One of the first patents, that can be assigned near to the bar code concept, was issued to J.T. Kermode in 1934. This patent described a card sorter, working with an arrangement of four parallel lines as an identification scheme. In 1935 D. A. Young received a patent for a similar sorting machine, identifying the cards with an arrangement of optical marks.
In 1932 Wallace Flint, son of a grocery wholesaler, developed together with a small group of students at the Harvard University a fully automatic distribution system, where customers select products from a catalog over assigned punch cards. Flints proposed system used flow-racks to supply the products to the checkout and included automatic account and stock updating. The concept was economically not feasible, however the advantages of an automated handling in the retail trade (by means of product coding) were described for the first time here globally. Forty years later Flint was vice-president of the National Association of Food Chains and participated actively during the standardization efforts led to the UPC code.Into the late 1940 Norman Joseph Woodland and Bernard Silver investigated the technical methods, in order to read prices in of grocery items automatically at the checkout. These efforts led to an U.S. patent in 1949. This Woodland and Silver patent described a circular pattern with a central point of anchor, more frequently called "Bull’s Eye Code". The concentric rings around the anchor-point are nothing else but bars with defined distances in circular form – the first appearance of our well-known „Barcodes“. With these first symbology, which was based from 4 white lines on dark background, 7 different articles were classifiable. If one extended the system on 10 lines, one could encode already 1023 different articles. The technology and the retail trade were however not yet ready for bar codes. Twenty years later Joe Woodland, in the meantime IBM engineer, participated in that team, which developed the forerunner of the U.P.C. Bar Code. In 1992 he became lent the „National Medal of Technology“ by President Bush. Neither Silver nor Woodland made much cash from their idea, which started a billion-dollar business.
Between at the end of 1950 and at the beginning of 1960 different inventors publicized the construction of "human readable" characters, which should appear readable as bar code for automatic scanners, but to the human eye however as letter or digit. One of these inventors was Girard Feissel, which 1959 registered an U.S. patent, which represents everyone of the digits 0 to 9 by seven parallel bars. Unfortunately such arrangements were to be read more heavily for the machine than "more genuine" bar codes and for humans still as heavily readable than normal digits.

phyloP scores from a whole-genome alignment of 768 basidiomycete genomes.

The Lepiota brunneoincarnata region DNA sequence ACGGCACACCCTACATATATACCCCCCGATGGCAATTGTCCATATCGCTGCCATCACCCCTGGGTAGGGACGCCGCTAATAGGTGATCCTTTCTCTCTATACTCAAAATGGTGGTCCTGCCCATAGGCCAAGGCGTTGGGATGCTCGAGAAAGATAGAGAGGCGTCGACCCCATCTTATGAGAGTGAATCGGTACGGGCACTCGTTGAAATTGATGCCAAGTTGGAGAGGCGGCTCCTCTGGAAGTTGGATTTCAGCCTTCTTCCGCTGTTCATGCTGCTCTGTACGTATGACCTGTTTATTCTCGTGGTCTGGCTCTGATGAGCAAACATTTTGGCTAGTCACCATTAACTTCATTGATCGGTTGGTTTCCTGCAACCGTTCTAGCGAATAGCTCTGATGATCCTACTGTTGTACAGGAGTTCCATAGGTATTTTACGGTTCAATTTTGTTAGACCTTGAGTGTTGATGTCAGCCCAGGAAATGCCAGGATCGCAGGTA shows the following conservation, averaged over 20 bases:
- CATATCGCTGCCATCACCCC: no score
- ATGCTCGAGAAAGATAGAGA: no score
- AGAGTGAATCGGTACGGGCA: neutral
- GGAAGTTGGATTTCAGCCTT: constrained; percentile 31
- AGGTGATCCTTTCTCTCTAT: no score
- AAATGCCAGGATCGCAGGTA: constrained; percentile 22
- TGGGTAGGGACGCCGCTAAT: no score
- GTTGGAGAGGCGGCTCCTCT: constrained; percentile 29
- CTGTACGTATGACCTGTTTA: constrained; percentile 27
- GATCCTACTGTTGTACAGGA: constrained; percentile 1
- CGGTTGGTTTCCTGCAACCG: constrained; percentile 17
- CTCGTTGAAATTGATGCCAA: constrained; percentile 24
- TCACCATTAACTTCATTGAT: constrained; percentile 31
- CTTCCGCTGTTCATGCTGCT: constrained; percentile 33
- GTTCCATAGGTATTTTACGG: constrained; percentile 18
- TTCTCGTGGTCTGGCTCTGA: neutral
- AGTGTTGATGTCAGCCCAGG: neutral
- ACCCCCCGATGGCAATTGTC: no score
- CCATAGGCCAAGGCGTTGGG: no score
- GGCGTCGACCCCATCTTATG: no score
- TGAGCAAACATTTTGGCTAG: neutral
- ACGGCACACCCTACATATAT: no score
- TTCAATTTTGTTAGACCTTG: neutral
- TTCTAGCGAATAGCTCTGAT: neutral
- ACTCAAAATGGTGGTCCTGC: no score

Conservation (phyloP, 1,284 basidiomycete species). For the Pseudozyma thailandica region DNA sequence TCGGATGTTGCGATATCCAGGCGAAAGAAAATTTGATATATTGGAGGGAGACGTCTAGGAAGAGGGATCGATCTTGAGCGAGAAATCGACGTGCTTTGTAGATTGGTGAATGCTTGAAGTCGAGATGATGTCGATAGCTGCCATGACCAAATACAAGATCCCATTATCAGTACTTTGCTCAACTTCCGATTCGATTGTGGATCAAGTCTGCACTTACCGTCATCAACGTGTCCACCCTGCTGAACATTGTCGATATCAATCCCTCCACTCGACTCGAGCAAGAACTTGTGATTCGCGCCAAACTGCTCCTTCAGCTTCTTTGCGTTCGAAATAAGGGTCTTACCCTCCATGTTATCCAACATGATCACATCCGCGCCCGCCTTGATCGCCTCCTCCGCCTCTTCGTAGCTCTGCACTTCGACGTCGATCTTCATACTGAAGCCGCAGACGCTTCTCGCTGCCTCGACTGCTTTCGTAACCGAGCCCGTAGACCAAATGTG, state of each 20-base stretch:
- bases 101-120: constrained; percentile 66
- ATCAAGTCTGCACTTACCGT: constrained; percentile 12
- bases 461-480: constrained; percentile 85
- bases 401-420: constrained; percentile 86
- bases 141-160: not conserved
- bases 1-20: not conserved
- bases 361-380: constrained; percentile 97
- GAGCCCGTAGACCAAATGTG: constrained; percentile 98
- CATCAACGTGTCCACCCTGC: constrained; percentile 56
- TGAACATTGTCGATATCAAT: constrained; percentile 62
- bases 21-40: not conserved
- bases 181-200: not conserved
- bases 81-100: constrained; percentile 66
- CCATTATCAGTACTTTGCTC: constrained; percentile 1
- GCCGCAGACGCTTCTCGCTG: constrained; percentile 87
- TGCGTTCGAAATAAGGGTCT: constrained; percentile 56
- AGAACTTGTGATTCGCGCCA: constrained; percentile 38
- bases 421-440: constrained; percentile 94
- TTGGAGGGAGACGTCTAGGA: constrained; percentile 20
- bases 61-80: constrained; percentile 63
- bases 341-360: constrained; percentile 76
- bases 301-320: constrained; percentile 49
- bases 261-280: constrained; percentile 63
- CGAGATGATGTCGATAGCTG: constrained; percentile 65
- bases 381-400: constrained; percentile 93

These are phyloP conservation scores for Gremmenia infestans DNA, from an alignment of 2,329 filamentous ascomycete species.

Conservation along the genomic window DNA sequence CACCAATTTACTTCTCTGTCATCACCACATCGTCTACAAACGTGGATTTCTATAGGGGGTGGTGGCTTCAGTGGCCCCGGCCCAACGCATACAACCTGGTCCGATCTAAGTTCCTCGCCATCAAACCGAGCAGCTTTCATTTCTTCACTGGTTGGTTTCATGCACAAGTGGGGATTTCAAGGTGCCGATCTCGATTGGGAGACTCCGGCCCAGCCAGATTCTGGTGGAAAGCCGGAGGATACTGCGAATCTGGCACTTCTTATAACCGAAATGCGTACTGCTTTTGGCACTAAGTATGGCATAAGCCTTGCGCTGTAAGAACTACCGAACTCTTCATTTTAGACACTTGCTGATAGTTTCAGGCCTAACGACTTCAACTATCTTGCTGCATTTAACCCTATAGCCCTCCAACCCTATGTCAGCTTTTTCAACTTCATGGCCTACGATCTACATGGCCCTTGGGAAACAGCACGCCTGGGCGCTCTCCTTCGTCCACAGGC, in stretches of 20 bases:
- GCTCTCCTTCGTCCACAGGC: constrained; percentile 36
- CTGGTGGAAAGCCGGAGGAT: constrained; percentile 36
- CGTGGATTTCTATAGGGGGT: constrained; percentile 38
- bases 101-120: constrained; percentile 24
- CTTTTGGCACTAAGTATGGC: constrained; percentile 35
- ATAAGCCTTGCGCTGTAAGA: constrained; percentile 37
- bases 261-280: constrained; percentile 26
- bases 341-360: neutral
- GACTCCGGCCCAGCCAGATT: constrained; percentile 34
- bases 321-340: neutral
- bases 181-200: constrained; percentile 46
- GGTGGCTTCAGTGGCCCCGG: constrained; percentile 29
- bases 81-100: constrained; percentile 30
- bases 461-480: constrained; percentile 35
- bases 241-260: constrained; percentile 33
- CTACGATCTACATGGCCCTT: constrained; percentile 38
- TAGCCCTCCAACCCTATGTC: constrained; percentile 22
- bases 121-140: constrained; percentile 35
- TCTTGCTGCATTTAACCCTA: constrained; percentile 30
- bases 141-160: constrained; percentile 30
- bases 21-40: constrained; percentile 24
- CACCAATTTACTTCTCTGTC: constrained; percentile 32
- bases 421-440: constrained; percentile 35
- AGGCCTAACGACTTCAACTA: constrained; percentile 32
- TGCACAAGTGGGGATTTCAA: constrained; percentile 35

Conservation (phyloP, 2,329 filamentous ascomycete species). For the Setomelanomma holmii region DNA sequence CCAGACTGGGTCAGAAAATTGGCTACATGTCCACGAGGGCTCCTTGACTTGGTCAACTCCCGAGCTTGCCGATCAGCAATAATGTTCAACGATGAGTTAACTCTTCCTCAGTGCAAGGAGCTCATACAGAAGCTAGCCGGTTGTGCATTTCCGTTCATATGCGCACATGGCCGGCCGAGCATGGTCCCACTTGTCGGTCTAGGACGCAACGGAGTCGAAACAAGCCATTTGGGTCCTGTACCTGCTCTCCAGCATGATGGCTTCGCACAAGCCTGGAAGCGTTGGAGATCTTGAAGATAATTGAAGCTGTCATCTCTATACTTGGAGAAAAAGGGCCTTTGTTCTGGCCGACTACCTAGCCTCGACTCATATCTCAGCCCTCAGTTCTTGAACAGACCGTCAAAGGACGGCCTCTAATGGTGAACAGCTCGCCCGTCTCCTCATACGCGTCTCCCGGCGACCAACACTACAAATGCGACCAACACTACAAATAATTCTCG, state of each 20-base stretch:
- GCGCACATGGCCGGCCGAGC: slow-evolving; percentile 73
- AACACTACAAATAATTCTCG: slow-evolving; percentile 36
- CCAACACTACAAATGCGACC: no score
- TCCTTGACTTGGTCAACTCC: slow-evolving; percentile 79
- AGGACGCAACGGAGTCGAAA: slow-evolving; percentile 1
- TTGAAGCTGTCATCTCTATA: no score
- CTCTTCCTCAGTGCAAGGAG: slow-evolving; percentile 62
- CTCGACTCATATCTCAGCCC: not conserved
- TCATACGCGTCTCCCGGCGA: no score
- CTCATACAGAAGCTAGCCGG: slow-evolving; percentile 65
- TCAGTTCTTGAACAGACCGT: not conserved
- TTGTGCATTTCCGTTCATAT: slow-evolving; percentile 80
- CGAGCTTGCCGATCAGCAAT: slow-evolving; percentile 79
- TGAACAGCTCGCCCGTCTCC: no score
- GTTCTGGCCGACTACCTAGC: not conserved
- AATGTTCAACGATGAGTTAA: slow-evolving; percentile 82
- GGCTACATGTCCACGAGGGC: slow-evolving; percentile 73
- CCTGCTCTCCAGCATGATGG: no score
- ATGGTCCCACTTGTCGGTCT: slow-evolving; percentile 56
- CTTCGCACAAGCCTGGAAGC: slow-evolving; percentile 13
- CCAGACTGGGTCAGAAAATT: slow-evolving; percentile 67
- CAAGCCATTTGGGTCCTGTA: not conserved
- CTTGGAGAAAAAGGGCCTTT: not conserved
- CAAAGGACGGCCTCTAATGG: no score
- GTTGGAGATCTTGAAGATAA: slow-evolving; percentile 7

Serious efforts to establish a standard for the checkout started in 1966. The NAFC called hardware manufacturers to develop a system for automation of checkout in supermarkets. RCA developed a „Bull’s Eye“ Symbology and Scanner-Devices, which where used in a Kroger-Supermarket in Cincinnati for a 18 month test period in 1972. This project resulted in many useful data for the analysis of the costs and gains, but couldn't put through due to several problems.In 1969 Logicon, Inc. was asked by the NAFC to make suggestions for an industry-wide bar code system. This resulted in Part1 and 2 of the "Universal Grocery Products Identification Code" (UGPIC) in summer 1970.Based on the recommendations of the Logicon Report in the middle of 1970 an ad hoc committee of the grocery industry was formed - under the leadership of R. Bert Gookin – to choose the symbol which should be used as their industry standard. This UGPCC Committee (Uniform Grocery Product Code Council) worked out guidelines and a selection of symbologies for this purpose. Proposals of hardware manufacturers were also included. At the end of the process, seven different symbologies came into question for the recommendation. Very solid investigations were started to find out the best fitting symbology including labor tests at Battelle Memorial Institute, printing tolerance tests under the Graphic Arts Technical Foundation, tests of the grocery industry and complete checkout tests in supermarkets.
Three years later, on 3th April of 1973 this efforts leaded to the U.P.C. (Universal Product Code) as the common industry standard. This final chosen symbology was based on a proposal of IBM (but developed by George J. Laurer). The fast success of the UPC Code in US- and Canadian supermarkets supported foreign, in particular European interests. In Dec 1976 a similar code type - "EAN" (European Article Numbering) was adopted (also developed by G. J. Laurer). The further standardization provides that until 2005 all bar code scanners in the USA must be able to scan also EAN-13 Code.
THE BAR CODE BOOK, by Roger C. Palmer (3rd Edition, Helmers Publishing, Inc.)The "Bar Code History Page" - Barcode1 by Russ AdamsDevelopment of the UPC Symbol - George J. Laurer